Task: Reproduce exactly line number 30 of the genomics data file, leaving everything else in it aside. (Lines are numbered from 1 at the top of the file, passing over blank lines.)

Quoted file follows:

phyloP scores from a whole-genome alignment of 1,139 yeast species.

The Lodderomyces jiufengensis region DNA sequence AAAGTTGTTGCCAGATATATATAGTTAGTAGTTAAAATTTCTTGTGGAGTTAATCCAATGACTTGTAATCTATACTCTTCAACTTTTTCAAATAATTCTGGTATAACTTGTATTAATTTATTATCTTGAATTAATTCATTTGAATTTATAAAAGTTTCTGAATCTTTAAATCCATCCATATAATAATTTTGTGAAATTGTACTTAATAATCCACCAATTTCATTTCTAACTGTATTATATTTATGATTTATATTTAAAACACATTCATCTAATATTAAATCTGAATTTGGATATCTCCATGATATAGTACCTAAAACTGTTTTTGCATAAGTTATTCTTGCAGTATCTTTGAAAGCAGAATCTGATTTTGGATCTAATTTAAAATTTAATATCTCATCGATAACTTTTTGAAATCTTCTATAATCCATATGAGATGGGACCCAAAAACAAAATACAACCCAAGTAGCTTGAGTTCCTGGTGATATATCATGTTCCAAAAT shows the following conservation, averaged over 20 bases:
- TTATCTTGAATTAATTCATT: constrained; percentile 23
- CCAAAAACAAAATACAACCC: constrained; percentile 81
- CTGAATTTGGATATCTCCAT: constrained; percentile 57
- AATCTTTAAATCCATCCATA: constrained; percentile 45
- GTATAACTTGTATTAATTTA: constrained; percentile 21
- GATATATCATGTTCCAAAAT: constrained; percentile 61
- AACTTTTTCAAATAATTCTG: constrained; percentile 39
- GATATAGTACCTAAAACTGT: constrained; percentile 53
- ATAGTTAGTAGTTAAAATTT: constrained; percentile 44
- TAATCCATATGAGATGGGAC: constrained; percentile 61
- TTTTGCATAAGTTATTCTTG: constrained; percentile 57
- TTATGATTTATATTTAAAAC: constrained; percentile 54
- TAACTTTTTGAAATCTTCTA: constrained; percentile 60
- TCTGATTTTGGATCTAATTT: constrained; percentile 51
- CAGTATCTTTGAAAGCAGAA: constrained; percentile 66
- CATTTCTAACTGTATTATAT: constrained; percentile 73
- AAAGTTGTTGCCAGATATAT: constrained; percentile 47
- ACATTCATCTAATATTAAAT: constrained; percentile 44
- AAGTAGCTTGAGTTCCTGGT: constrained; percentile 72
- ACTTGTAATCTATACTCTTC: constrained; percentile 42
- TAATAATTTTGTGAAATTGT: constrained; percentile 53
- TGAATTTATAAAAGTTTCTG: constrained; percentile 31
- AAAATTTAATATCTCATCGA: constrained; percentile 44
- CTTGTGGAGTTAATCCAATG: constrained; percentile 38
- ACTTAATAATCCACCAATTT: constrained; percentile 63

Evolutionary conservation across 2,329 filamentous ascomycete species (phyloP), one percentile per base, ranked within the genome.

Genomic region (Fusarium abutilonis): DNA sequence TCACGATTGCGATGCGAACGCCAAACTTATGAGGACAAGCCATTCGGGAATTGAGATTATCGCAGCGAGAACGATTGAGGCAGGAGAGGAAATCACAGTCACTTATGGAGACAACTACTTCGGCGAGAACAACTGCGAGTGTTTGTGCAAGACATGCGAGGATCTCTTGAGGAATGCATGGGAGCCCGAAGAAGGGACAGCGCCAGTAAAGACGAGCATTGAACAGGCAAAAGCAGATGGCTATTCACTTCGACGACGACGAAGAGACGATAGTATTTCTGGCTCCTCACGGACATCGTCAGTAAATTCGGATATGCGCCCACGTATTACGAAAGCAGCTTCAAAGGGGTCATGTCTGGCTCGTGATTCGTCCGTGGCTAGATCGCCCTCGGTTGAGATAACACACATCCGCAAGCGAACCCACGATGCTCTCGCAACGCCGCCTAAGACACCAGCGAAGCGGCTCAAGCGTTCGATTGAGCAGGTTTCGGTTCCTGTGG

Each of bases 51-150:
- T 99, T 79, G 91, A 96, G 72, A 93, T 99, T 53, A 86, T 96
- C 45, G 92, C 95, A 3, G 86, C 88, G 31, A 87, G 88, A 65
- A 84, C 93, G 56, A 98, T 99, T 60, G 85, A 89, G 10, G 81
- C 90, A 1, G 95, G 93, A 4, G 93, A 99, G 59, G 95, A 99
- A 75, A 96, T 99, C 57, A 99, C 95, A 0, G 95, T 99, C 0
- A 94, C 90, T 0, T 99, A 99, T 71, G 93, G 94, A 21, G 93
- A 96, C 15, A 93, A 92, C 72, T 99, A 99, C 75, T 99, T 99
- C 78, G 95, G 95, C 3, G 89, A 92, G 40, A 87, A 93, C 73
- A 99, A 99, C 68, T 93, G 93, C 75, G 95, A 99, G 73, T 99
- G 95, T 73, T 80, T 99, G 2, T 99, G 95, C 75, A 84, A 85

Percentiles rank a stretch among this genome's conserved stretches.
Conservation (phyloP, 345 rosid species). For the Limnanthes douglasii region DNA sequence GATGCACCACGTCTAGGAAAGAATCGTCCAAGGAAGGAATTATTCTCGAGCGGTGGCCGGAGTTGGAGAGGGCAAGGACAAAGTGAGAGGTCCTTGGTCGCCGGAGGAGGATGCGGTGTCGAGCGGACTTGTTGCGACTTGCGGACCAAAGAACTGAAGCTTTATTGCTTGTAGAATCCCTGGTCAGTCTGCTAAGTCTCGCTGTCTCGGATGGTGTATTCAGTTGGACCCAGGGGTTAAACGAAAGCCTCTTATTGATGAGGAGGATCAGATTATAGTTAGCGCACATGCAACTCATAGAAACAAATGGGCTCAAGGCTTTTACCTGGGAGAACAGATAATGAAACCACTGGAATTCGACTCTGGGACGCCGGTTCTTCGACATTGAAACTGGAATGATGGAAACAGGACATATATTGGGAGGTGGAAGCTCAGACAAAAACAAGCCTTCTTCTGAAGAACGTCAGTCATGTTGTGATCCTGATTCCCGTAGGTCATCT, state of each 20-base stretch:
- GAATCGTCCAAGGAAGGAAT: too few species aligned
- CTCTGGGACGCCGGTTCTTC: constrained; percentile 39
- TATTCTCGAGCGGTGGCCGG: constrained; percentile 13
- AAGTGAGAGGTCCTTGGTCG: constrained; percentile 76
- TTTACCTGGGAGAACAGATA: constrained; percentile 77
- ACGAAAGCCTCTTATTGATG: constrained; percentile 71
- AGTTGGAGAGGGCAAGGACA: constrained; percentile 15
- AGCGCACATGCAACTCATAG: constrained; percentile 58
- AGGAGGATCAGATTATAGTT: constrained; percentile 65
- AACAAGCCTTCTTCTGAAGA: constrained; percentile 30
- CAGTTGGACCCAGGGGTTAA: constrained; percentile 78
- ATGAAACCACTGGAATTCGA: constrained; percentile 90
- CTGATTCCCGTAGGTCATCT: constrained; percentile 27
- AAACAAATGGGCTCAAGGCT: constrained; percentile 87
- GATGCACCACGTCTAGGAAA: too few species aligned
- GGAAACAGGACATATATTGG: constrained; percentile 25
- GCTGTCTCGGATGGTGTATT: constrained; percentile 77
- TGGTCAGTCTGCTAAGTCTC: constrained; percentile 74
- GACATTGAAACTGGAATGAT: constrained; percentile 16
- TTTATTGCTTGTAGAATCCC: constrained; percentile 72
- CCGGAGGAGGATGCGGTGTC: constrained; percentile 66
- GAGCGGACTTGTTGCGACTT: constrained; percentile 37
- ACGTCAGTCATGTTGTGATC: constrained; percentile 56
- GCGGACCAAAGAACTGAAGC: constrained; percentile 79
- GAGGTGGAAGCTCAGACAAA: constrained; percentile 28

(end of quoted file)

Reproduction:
Each of bases 51-150: